What about that? What if God does that in your life? What if, in order to most gloriously demonstrate His grace and His might … what if God decides to leave you with “a thorn in the flesh” that “torment[s]” you (v.7)? What if He decides to show His power in and through your weakness, rather than by taking it away? Even though God will be showing Himself strong, you are still going to feel weak in the midst of it all, aren’t you? Because you are weak! And oh, my friends, I have to confess that I don’t like the sound of that! It’s not what I wish for. I don’t want to be weak. I don’t want to be frail, and afraid, and unable. And yet it seems, lately, that this has become my lot. And surely some of you could say the same. But let us believe the word of the Lord, and be “content with [our] weaknesses” (v.10) – and even embrace them – since it is in them that Christ shows Himself most strong!

And so the truth of 2 Corinthians 12:9 may not be as quaint as it at first sounds. But it is true!  And it is glorious, and best.

June 29, 2017

"More hope for a fool"

The first eleven verses of Proverbs 26 have some strong words to say concerning fools – don’t honor a fool (vv.1,8); don’t trust a fool as your courier (v.6); don’t hire a fool (v.10); there is “a rod for the back of fools” (v.3); and other pointed statements as well! Indeed, ten of these first eleven verses of Proverbs 26 speak to the subject of fools … so that we have, in this portion of scripture, some very practical counsel for how to respond to them!

But then, in verse 12, comes this brief and fascinating little surprise:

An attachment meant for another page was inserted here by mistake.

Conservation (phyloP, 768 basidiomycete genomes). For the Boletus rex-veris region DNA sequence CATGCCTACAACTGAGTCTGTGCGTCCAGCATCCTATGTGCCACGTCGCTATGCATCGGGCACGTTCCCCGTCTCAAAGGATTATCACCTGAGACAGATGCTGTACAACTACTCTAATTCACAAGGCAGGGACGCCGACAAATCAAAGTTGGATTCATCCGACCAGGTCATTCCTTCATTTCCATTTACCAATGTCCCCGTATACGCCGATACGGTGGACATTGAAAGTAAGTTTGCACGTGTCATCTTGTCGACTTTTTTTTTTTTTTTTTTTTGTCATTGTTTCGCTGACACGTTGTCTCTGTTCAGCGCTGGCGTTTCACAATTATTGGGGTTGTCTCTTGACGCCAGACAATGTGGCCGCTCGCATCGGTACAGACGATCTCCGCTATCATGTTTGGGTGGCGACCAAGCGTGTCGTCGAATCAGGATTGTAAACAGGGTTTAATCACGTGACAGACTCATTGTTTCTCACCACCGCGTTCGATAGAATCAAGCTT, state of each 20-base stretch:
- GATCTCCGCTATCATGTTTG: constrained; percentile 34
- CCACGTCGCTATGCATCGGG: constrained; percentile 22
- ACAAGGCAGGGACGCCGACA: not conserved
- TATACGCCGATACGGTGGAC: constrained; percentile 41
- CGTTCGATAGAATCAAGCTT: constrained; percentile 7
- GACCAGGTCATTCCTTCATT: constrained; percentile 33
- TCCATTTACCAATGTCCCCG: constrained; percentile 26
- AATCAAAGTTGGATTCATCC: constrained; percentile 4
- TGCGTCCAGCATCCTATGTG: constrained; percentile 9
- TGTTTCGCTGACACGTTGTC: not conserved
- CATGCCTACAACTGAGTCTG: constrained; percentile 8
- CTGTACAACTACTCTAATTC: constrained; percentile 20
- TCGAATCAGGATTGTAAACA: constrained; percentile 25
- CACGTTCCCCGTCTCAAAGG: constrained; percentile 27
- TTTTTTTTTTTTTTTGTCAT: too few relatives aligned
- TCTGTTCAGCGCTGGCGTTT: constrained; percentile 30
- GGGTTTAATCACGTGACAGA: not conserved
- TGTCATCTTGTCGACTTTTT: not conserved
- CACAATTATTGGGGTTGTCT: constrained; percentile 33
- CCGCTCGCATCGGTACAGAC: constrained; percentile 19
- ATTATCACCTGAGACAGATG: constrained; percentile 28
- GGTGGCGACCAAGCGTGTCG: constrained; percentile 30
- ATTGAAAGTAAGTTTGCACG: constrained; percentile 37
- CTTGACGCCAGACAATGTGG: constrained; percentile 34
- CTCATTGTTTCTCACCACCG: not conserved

“Do you see a man wise in his own eyes?
There is more hope for a fool than for him.

Wow! After all he has said about the folly of fools (and perhaps after we have nodded our heads, knowingly, at his description of the very sorts of people that we actually know), Solomon throws verse 12 in for a kicker … saying, in effect: ‘But, as bad as it is to be a fool, there is someone worse off, even, than that! For even a fool has more hope than “a man wise in his own eyes”!’

Now, first we must ask: What does Solomon mean by “wise in his own eyes”? What sort of person is he critiquing? Does he have in mind the person who thinks himself wise, but who actually isn’t as enlightened as he thinks? Or is he referring to the person who actually has accumulated some wisdom, but is all too aware of that fact, to the point of arrogance? I tend to think it is probably the former, rather than the latter (see vv. 5 and 16 for contextual clues). Neither position is a good one, of course! But I believe Solomon is probably referring, in verse 12, to the man who believes himself to be wise, but who isn’t nearly as sage as he thinks.

And Solomon’s statement, there in v.12, comparing this over-confident man with the fool … that statement would be quite striking, even if we just took it by itself. It would be a significant thing to say, even if it were said in a vacuum, that is better to be a fool than to over-estimate one’s own wisdom! But Proverbs 26:12 does not come to us by itself; it does not exist in a vacuum! We find it, rather, at the tail end of the eleven verses that precede it … ten of which portray for us the fool in all his folly!

And it’s quite the unflattering portrait, isn’t it … this portrait of a fool? Solomon’s brushstrokes reveal the character of a person who is untrustworthy; whose counsels are not worth heeding; who is not to be honored; who needs sometimes to be put in his place; and who (like an animal) requires stern discipline to keep him on track. He’s a sad clown of a man, the fool.

And yet even this man has “more hope” than “a man wise in his own eyes”! Because perhaps the fool will receive the rebuke “his folly deserves”, and at least allow himself to be put in his place (v.5). But “a man wise in his own eyes” will think he knows better, even when the rebuke has come! And nor will he seek out or listen to more gentle forms of counsel, either! He already has the answers!